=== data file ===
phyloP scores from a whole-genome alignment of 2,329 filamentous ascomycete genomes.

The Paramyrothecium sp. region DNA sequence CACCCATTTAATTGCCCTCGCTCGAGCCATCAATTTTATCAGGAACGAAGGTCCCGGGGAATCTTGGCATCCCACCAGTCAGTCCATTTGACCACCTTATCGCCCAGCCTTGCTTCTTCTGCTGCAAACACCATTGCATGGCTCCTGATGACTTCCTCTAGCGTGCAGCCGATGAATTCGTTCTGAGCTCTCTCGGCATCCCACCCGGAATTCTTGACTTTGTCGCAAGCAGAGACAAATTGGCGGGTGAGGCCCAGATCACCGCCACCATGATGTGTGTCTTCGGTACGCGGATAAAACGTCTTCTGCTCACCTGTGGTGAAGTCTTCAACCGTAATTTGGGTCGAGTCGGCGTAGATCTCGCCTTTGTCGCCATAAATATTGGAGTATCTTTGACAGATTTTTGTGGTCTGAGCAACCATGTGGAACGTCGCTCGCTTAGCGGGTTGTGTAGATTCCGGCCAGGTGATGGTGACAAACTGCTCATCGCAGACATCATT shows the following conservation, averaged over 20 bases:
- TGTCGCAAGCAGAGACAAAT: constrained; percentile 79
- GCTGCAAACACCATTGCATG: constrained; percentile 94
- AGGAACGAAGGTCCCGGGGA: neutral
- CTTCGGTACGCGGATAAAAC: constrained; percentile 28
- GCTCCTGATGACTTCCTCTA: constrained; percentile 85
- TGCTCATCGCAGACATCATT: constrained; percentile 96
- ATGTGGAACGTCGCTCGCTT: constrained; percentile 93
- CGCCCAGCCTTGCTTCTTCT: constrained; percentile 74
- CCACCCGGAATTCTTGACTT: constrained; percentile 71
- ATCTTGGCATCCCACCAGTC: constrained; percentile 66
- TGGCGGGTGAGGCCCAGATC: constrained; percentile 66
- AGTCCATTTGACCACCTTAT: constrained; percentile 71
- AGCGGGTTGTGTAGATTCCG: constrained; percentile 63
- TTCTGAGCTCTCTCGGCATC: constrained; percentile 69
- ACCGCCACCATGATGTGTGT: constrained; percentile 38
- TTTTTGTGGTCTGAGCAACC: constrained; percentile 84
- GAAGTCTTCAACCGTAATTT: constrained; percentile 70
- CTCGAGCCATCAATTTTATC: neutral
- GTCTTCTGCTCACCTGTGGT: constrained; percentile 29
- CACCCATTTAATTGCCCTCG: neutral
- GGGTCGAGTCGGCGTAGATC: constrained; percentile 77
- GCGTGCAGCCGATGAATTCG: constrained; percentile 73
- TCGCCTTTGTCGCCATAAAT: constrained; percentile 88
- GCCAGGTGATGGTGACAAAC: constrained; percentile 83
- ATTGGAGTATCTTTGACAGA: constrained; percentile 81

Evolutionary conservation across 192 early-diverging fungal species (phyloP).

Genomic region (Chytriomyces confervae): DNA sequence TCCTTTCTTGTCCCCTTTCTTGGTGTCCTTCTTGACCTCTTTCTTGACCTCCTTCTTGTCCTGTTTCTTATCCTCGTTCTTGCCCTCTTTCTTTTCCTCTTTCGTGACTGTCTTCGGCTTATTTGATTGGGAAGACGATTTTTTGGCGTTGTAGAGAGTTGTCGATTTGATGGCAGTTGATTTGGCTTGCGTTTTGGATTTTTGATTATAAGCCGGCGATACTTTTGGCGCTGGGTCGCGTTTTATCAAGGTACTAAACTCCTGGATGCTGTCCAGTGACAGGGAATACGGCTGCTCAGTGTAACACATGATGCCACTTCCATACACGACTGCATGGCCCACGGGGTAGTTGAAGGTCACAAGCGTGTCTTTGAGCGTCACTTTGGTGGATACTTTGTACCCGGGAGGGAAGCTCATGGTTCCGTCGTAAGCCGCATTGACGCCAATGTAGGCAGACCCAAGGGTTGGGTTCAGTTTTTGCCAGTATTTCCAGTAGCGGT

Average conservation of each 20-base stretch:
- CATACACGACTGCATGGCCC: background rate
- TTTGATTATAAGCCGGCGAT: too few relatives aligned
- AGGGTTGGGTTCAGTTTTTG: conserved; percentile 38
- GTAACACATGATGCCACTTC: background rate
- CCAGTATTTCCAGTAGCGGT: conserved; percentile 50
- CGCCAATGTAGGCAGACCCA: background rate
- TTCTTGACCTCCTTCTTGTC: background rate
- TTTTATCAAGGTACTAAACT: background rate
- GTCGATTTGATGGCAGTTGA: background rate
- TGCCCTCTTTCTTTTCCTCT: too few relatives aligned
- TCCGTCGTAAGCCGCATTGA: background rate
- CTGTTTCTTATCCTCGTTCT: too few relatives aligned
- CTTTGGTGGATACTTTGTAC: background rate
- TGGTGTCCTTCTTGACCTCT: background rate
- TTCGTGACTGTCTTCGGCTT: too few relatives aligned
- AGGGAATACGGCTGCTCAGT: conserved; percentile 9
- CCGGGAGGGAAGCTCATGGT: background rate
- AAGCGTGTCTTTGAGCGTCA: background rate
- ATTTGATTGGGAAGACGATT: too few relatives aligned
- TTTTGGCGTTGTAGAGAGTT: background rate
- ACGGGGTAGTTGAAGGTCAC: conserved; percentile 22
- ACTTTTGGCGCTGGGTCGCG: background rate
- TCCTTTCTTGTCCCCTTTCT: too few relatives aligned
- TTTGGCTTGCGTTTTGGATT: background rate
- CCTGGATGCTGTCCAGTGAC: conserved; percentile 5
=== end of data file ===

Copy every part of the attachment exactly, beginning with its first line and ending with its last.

phyloP scores from a whole-genome alignment of 2,329 filamentous ascomycete genomes.

The Paramyrothecium sp. region DNA sequence CACCCATTTAATTGCCCTCGCTCGAGCCATCAATTTTATCAGGAACGAAGGTCCCGGGGAATCTTGGCATCCCACCAGTCAGTCCATTTGACCACCTTATCGCCCAGCCTTGCTTCTTCTGCTGCAAACACCATTGCATGGCTCCTGATGACTTCCTCTAGCGTGCAGCCGATGAATTCGTTCTGAGCTCTCTCGGCATCCCACCCGGAATTCTTGACTTTGTCGCAAGCAGAGACAAATTGGCGGGTGAGGCCCAGATCACCGCCACCATGATGTGTGTCTTCGGTACGCGGATAAAACGTCTTCTGCTCACCTGTGGTGAAGTCTTCAACCGTAATTTGGGTCGAGTCGGCGTAGATCTCGCCTTTGTCGCCATAAATATTGGAGTATCTTTGACAGATTTTTGTGGTCTGAGCAACCATGTGGAACGTCGCTCGCTTAGCGGGTTGTGTAGATTCCGGCCAGGTGATGGTGACAAACTGCTCATCGCAGACATCATT shows the following conservation, averaged over 20 bases:
- TGTCGCAAGCAGAGACAAAT: constrained; percentile 79
- GCTGCAAACACCATTGCATG: constrained; percentile 94
- AGGAACGAAGGTCCCGGGGA: neutral
- CTTCGGTACGCGGATAAAAC: constrained; percentile 28
- GCTCCTGATGACTTCCTCTA: constrained; percentile 85
- TGCTCATCGCAGACATCATT: constrained; percentile 96
- ATGTGGAACGTCGCTCGCTT: constrained; percentile 93
- CGCCCAGCCTTGCTTCTTCT: constrained; percentile 74
- CCACCCGGAATTCTTGACTT: constrained; percentile 71
- ATCTTGGCATCCCACCAGTC: constrained; percentile 66
- TGGCGGGTGAGGCCCAGATC: constrained; percentile 66
- AGTCCATTTGACCACCTTAT: constrained; percentile 71
- AGCGGGTTGTGTAGATTCCG: constrained; percentile 63
- TTCTGAGCTCTCTCGGCATC: constrained; percentile 69
- ACCGCCACCATGATGTGTGT: constrained; percentile 38
- TTTTTGTGGTCTGAGCAACC: constrained; percentile 84
- GAAGTCTTCAACCGTAATTT: constrained; percentile 70
- CTCGAGCCATCAATTTTATC: neutral
- GTCTTCTGCTCACCTGTGGT: constrained; percentile 29
- CACCCATTTAATTGCCCTCG: neutral
- GGGTCGAGTCGGCGTAGATC: constrained; percentile 77
- GCGTGCAGCCGATGAATTCG: constrained; percentile 73
- TCGCCTTTGTCGCCATAAAT: constrained; percentile 88
- GCCAGGTGATGGTGACAAAC: constrained; percentile 83
- ATTGGAGTATCTTTGACAGA: constrained; percentile 81

Evolutionary conservation across 192 early-diverging fungal species (phyloP).

Genomic region (Chytriomyces confervae): DNA sequence TCCTTTCTTGTCCCCTTTCTTGGTGTCCTTCTTGACCTCTTTCTTGACCTCCTTCTTGTCCTGTTTCTTATCCTCGTTCTTGCCCTCTTTCTTTTCCTCTTTCGTGACTGTCTTCGGCTTATTTGATTGGGAAGACGATTTTTTGGCGTTGTAGAGAGTTGTCGATTTGATGGCAGTTGATTTGGCTTGCGTTTTGGATTTTTGATTATAAGCCGGCGATACTTTTGGCGCTGGGTCGCGTTTTATCAAGGTACTAAACTCCTGGATGCTGTCCAGTGACAGGGAATACGGCTGCTCAGTGTAACACATGATGCCACTTCCATACACGACTGCATGGCCCACGGGGTAGTTGAAGGTCACAAGCGTGTCTTTGAGCGTCACTTTGGTGGATACTTTGTACCCGGGAGGGAAGCTCATGGTTCCGTCGTAAGCCGCATTGACGCCAATGTAGGCAGACCCAAGGGTTGGGTTCAGTTTTTGCCAGTATTTCCAGTAGCGGT

Average conservation of each 20-base stretch:
- CATACACGACTGCATGGCCC: background rate
- TTTGATTATAAGCCGGCGAT: too few relatives aligned
- AGGGTTGGGTTCAGTTTTTG: conserved; percentile 38
- GTAACACATGATGCCACTTC: background rate
- CCAGTATTTCCAGTAGCGGT: conserved; percentile 50
- CGCCAATGTAGGCAGACCCA: background rate
- TTCTTGACCTCCTTCTTGTC: background rate
- TTTTATCAAGGTACTAAACT: background rate
- GTCGATTTGATGGCAGTTGA: background rate
- TGCCCTCTTTCTTTTCCTCT: too few relatives aligned
- TCCGTCGTAAGCCGCATTGA: background rate
- CTGTTTCTTATCCTCGTTCT: too few relatives aligned
- CTTTGGTGGATACTTTGTAC: background rate
- TGGTGTCCTTCTTGACCTCT: background rate
- TTCGTGACTGTCTTCGGCTT: too few relatives aligned
- AGGGAATACGGCTGCTCAGT: conserved; percentile 9
- CCGGGAGGGAAGCTCATGGT: background rate
- AAGCGTGTCTTTGAGCGTCA: background rate
- ATTTGATTGGGAAGACGATT: too few relatives aligned
- TTTTGGCGTTGTAGAGAGTT: background rate
- ACGGGGTAGTTGAAGGTCAC: conserved; percentile 22
- ACTTTTGGCGCTGGGTCGCG: background rate
- TCCTTTCTTGTCCCCTTTCT: too few relatives aligned
- TTTGGCTTGCGTTTTGGATT: background rate
- CCTGGATGCTGTCCAGTGAC: conserved; percentile 5